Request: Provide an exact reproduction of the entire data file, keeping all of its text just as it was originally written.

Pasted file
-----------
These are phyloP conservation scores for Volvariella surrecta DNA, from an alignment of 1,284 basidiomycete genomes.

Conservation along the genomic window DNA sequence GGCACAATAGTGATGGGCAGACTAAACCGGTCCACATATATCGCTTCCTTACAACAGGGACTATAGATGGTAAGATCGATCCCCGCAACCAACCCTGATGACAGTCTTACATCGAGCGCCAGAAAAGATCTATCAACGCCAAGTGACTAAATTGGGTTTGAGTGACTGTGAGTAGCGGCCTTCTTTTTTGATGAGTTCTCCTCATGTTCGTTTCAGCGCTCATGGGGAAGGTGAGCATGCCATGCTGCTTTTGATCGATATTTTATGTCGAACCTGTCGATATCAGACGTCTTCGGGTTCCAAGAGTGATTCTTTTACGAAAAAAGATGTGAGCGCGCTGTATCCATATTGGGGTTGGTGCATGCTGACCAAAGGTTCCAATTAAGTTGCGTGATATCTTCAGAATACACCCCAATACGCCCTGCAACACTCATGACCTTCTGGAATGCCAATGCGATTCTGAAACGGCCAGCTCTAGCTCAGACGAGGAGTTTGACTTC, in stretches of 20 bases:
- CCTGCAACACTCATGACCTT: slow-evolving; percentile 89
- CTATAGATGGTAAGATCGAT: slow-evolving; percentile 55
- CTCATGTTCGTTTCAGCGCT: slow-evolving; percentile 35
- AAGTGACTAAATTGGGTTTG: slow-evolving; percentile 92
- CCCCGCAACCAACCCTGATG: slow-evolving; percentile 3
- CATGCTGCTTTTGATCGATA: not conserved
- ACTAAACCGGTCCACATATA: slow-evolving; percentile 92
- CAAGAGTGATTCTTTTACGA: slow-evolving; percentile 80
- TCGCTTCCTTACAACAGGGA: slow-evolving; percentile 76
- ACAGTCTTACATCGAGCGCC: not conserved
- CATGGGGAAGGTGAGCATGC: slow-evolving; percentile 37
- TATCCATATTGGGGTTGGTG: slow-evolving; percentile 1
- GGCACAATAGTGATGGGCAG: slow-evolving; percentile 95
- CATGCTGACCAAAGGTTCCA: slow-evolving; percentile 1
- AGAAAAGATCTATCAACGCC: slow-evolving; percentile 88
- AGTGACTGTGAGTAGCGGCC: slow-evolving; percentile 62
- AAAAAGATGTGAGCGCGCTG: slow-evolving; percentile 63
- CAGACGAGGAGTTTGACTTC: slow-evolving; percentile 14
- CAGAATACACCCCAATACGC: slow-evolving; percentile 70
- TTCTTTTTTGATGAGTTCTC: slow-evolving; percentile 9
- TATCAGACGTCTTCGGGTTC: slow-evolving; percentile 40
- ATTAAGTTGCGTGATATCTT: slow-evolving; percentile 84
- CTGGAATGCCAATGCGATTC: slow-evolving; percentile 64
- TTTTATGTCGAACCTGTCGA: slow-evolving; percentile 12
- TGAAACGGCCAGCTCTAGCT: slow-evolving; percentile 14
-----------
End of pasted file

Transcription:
These are phyloP conservation scores for Volvariella surrecta DNA, from an alignment of 1,284 basidiomycete genomes.

Conservation along the genomic window DNA sequence GGCACAATAGTGATGGGCAGACTAAACCGGTCCACATATATCGCTTCCTTACAACAGGGACTATAGATGGTAAGATCGATCCCCGCAACCAACCCTGATGACAGTCTTACATCGAGCGCCAGAAAAGATCTATCAACGCCAAGTGACTAAATTGGGTTTGAGTGACTGTGAGTAGCGGCCTTCTTTTTTGATGAGTTCTCCTCATGTTCGTTTCAGCGCTCATGGGGAAGGTGAGCATGCCATGCTGCTTTTGATCGATATTTTATGTCGAACCTGTCGATATCAGACGTCTTCGGGTTCCAAGAGTGATTCTTTTACGAAAAAAGATGTGAGCGCGCTGTATCCATATTGGGGTTGGTGCATGCTGACCAAAGGTTCCAATTAAGTTGCGTGATATCTTCAGAATACACCCCAATACGCCCTGCAACACTCATGACCTTCTGGAATGCCAATGCGATTCTGAAACGGCCAGCTCTAGCTCAGACGAGGAGTTTGACTTC, in stretches of 20 bases:
- CCTGCAACACTCATGACCTT: slow-evolving; percentile 89
- CTATAGATGGTAAGATCGAT: slow-evolving; percentile 55
- CTCATGTTCGTTTCAGCGCT: slow-evolving; percentile 35
- AAGTGACTAAATTGGGTTTG: slow-evolving; percentile 92
- CCCCGCAACCAACCCTGATG: slow-evolving; percentile 3
- CATGCTGCTTTTGATCGATA: not conserved
- ACTAAACCGGTCCACATATA: slow-evolving; percentile 92
- CAAGAGTGATTCTTTTACGA: slow-evolving; percentile 80
- TCGCTTCCTTACAACAGGGA: slow-evolving; percentile 76
- ACAGTCTTACATCGAGCGCC: not conserved
- CATGGGGAAGGTGAGCATGC: slow-evolving; percentile 37
- TATCCATATTGGGGTTGGTG: slow-evolving; percentile 1
- GGCACAATAGTGATGGGCAG: slow-evolving; percentile 95
- CATGCTGACCAAAGGTTCCA: slow-evolving; percentile 1
- AGAAAAGATCTATCAACGCC: slow-evolving; percentile 88
- AGTGACTGTGAGTAGCGGCC: slow-evolving; percentile 62
- AAAAAGATGTGAGCGCGCTG: slow-evolving; percentile 63
- CAGACGAGGAGTTTGACTTC: slow-evolving; percentile 14
- CAGAATACACCCCAATACGC: slow-evolving; percentile 70
- TTCTTTTTTGATGAGTTCTC: slow-evolving; percentile 9
- TATCAGACGTCTTCGGGTTC: slow-evolving; percentile 40
- ATTAAGTTGCGTGATATCTT: slow-evolving; percentile 84
- CTGGAATGCCAATGCGATTC: slow-evolving; percentile 64
- TTTTATGTCGAACCTGTCGA: slow-evolving; percentile 12
- TGAAACGGCCAGCTCTAGCT: slow-evolving; percentile 14